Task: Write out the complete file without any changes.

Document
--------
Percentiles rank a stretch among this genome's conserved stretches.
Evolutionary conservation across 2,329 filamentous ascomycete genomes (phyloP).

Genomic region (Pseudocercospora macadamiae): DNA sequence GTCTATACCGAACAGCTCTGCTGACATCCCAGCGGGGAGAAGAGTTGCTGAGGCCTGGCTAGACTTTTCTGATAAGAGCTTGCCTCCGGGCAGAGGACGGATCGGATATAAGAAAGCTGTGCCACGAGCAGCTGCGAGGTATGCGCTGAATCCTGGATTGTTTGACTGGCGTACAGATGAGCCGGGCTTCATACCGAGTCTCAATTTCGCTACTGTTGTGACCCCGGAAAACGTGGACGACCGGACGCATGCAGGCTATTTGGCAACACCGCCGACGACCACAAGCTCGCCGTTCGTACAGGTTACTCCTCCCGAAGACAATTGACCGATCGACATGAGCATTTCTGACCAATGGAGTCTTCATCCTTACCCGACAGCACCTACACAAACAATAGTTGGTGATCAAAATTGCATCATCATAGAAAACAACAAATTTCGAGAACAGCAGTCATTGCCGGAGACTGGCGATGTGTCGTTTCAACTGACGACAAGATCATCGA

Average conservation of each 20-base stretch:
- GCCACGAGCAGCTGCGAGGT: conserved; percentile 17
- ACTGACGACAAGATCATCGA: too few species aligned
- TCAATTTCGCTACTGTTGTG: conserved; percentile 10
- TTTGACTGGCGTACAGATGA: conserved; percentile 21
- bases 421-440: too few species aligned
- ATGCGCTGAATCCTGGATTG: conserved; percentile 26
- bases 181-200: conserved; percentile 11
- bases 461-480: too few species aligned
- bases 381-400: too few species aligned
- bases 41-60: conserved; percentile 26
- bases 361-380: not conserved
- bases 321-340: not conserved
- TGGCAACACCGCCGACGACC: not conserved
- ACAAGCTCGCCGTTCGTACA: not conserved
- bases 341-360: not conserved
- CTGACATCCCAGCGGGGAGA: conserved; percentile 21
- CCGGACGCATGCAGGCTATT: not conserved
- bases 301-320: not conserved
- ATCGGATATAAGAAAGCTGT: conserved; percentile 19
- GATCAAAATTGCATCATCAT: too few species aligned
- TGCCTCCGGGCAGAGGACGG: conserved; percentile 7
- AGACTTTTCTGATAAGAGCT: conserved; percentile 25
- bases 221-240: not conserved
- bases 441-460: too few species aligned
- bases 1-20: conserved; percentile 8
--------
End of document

Percentiles rank a stretch among this genome's conserved stretches.
Evolutionary conservation across 2,329 filamentous ascomycete genomes (phyloP).

Genomic region (Pseudocercospora macadamiae): DNA sequence GTCTATACCGAACAGCTCTGCTGACATCCCAGCGGGGAGAAGAGTTGCTGAGGCCTGGCTAGACTTTTCTGATAAGAGCTTGCCTCCGGGCAGAGGACGGATCGGATATAAGAAAGCTGTGCCACGAGCAGCTGCGAGGTATGCGCTGAATCCTGGATTGTTTGACTGGCGTACAGATGAGCCGGGCTTCATACCGAGTCTCAATTTCGCTACTGTTGTGACCCCGGAAAACGTGGACGACCGGACGCATGCAGGCTATTTGGCAACACCGCCGACGACCACAAGCTCGCCGTTCGTACAGGTTACTCCTCCCGAAGACAATTGACCGATCGACATGAGCATTTCTGACCAATGGAGTCTTCATCCTTACCCGACAGCACCTACACAAACAATAGTTGGTGATCAAAATTGCATCATCATAGAAAACAACAAATTTCGAGAACAGCAGTCATTGCCGGAGACTGGCGATGTGTCGTTTCAACTGACGACAAGATCATCGA

Average conservation of each 20-base stretch:
- GCCACGAGCAGCTGCGAGGT: conserved; percentile 17
- ACTGACGACAAGATCATCGA: too few species aligned
- TCAATTTCGCTACTGTTGTG: conserved; percentile 10
- TTTGACTGGCGTACAGATGA: conserved; percentile 21
- bases 421-440: too few species aligned
- ATGCGCTGAATCCTGGATTG: conserved; percentile 26
- bases 181-200: conserved; percentile 11
- bases 461-480: too few species aligned
- bases 381-400: too few species aligned
- bases 41-60: conserved; percentile 26
- bases 361-380: not conserved
- bases 321-340: not conserved
- TGGCAACACCGCCGACGACC: not conserved
- ACAAGCTCGCCGTTCGTACA: not conserved
- bases 341-360: not conserved
- CTGACATCCCAGCGGGGAGA: conserved; percentile 21
- CCGGACGCATGCAGGCTATT: not conserved
- bases 301-320: not conserved
- ATCGGATATAAGAAAGCTGT: conserved; percentile 19
- GATCAAAATTGCATCATCAT: too few species aligned
- TGCCTCCGGGCAGAGGACGG: conserved; percentile 7
- AGACTTTTCTGATAAGAGCT: conserved; percentile 25
- bases 221-240: not conserved
- bases 441-460: too few species aligned
- bases 1-20: conserved; percentile 8